With all apologies to Marcus Tullius Cicero, which is why I posted that poem just now, and to the rest of you for the very juvenile pun in the title, but something stinks in the state of our discussion of morality in America. It seems we are bending over backwards to allow people at the debate table that do not deserve to be taken seriously. We confuse their right to speak with their right to be heard and quite frankly we are doing more harm than good by doing so.
It is not entirely Mr. Kristof’s fault. He himself says he is not concerned with the conservative “morals.” Still he allows them to be called morals. I think perhaps Dr. Haidt has ventured into territory still best left to philosophers. He defines six values, the first three of which are the only ones important to liberals and the latter three that conservatives as well as the first three. These values are (as seen in the article linked above): caring for the weak, fairness, liberty, loyalty, respect for authority and sanctity.
The first three are pretty straight forward and I am glad that everyone cares about them. It is hard to argue that caring for the weak is not a moral value though some folks certainly do their best to try. We all want to be treated fairly, which is itself no not a moral value but again, hard to argue that treating others fairly is not moral. Liberty is much the same as fairness in that regard, we all want freedom but to want it for others is a truly good impulse.
The others, though, that is a much harder sell. Loyalty is all well and good, but is it a moral value? One is loyal to ones friends and family but really that’s kind of self-serving and most loyalty is based on conditional relationships, we are loyal to those that are loyal to us. Things fare worse for obedience to authority. I fail to see at all how that is moral. It is strictly prudent. One is obedient to authority because one does not want to be on authority’s shit list. As for sanctity, well that’s just silly. That is saying precisely that being good is being good. I don’t even know if that is rational enough to qualify as a being circular logic.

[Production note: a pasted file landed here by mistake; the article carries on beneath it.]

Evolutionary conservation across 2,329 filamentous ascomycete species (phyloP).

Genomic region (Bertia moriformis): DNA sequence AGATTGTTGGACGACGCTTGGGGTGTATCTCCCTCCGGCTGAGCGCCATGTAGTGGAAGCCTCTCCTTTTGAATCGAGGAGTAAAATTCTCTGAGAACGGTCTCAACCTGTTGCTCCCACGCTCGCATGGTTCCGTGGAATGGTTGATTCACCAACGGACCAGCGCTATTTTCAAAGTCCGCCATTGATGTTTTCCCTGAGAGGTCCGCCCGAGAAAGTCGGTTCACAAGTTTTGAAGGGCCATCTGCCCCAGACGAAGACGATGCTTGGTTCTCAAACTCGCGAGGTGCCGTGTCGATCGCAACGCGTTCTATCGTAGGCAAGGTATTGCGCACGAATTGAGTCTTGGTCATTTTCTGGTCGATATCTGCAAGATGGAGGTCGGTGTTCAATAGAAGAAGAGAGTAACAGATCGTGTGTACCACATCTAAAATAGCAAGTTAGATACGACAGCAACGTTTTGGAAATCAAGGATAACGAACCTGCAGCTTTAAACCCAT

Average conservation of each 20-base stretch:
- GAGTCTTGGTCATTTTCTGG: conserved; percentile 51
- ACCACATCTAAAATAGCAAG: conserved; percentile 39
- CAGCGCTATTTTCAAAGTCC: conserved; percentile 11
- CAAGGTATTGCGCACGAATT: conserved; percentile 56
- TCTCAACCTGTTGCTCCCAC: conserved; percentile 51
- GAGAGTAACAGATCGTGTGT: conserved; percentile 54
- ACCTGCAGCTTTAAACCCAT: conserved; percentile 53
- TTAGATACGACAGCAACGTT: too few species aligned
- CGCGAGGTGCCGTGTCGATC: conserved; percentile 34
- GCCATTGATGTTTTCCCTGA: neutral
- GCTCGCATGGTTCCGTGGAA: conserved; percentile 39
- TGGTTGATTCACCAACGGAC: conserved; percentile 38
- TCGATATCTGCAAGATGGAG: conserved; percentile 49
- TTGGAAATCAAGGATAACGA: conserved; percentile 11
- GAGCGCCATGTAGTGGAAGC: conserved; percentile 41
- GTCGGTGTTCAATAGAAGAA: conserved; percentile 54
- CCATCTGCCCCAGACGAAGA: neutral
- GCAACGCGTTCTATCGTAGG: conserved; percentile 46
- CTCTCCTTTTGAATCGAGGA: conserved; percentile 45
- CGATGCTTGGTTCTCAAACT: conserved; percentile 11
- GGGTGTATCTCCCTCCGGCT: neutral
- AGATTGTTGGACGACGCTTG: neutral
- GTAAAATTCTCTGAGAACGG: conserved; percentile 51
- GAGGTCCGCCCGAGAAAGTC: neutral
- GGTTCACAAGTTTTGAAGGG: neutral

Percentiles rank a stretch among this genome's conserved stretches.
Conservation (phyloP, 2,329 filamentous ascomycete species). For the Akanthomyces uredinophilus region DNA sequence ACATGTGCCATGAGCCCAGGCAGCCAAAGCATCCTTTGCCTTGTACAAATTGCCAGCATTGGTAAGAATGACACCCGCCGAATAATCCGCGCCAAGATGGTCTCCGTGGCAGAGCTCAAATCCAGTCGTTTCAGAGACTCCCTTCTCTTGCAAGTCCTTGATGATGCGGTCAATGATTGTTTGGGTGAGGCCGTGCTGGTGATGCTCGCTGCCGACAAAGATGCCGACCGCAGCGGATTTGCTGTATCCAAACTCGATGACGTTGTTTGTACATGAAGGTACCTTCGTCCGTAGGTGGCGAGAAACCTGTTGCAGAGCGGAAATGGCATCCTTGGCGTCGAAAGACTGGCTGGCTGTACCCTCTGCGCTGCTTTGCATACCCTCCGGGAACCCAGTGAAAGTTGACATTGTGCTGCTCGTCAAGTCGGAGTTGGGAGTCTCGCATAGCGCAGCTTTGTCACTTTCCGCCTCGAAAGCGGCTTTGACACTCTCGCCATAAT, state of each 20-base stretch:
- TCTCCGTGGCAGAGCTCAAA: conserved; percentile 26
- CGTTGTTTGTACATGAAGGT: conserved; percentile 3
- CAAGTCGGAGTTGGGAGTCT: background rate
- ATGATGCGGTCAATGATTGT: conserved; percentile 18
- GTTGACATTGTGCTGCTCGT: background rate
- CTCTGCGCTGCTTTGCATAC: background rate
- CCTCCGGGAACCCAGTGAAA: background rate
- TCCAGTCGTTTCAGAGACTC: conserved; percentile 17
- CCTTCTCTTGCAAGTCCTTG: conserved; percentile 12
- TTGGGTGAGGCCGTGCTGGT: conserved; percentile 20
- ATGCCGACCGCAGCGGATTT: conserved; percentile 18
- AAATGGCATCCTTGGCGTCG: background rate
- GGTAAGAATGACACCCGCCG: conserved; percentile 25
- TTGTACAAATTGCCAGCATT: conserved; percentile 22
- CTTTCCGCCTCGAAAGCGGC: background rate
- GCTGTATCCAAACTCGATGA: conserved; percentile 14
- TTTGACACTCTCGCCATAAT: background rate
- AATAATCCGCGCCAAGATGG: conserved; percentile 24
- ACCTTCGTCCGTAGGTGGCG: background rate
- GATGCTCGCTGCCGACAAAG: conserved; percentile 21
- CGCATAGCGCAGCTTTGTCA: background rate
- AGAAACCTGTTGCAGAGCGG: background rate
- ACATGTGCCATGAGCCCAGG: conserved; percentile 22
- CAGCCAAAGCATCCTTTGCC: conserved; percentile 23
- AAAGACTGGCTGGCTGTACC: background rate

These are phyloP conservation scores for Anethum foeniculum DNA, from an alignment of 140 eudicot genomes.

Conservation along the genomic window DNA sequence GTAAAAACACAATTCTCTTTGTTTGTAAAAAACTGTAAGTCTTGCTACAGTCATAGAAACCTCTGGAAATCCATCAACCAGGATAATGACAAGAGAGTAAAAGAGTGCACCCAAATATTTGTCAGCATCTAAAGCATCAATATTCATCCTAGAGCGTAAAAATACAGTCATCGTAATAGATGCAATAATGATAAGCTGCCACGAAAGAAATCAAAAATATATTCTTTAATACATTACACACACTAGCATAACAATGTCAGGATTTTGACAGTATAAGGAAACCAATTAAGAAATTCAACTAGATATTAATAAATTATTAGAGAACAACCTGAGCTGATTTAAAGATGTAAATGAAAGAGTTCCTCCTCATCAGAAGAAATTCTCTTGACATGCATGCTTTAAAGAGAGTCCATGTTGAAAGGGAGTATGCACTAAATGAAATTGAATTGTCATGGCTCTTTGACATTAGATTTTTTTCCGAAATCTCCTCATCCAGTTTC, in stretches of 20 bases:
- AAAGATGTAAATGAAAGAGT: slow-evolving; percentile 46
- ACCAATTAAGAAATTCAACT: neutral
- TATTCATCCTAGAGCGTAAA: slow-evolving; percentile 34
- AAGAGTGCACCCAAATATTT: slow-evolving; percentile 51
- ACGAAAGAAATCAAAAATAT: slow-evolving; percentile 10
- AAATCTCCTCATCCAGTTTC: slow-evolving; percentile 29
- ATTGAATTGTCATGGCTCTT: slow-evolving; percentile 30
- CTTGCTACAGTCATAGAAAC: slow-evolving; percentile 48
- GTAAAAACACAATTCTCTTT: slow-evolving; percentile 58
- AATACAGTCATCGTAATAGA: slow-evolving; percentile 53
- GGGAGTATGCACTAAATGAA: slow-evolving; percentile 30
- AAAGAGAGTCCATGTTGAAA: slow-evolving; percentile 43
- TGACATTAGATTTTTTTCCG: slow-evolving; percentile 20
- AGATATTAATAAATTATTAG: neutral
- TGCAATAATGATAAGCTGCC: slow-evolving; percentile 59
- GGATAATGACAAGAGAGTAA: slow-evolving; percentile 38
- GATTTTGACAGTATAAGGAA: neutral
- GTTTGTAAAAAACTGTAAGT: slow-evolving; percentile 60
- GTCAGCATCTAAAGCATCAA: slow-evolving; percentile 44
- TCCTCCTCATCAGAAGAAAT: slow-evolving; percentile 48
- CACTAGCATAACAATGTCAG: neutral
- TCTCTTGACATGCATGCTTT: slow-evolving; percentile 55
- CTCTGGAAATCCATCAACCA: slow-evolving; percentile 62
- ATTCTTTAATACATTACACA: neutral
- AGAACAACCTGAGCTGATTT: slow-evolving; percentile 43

What’s more, while the first three are certainly capable of being in conflict with each other, it is hard to think of any circumstance where they can be used, without serious manipulation to further unjust ends. Each of the “conservative” values can be, easily, and have in the past. As my friend Taylor Yu explains each of those were the most important values in Nazi Germany. It is a very hard sell indeed to claim moral high ground when your most cherished values are shared with a group whose name has become synonymous with evil.
Not that I am saying the conservatives in America are Nazi’s. I think many of them just have really not done much in the way of thinking about what their morality is. Which gets to the rub of what ultimately bothers me about the so-called “moral values” that Haidt ascribes to conservatives. They rely on a certain degree of intellectual and ethical laziness. Caring for the weak, keeping things fair, deciding how much liberty is important to us, those require serious consideration. The other three don’t require question, indeed they proscribe it. Maybe I’m just too nostalgic about ancient Greek philosophers, but as Socrates said “the life unexamined is one not worth living.” Which is exactly the kind of life conservatives, according to Haidt, want.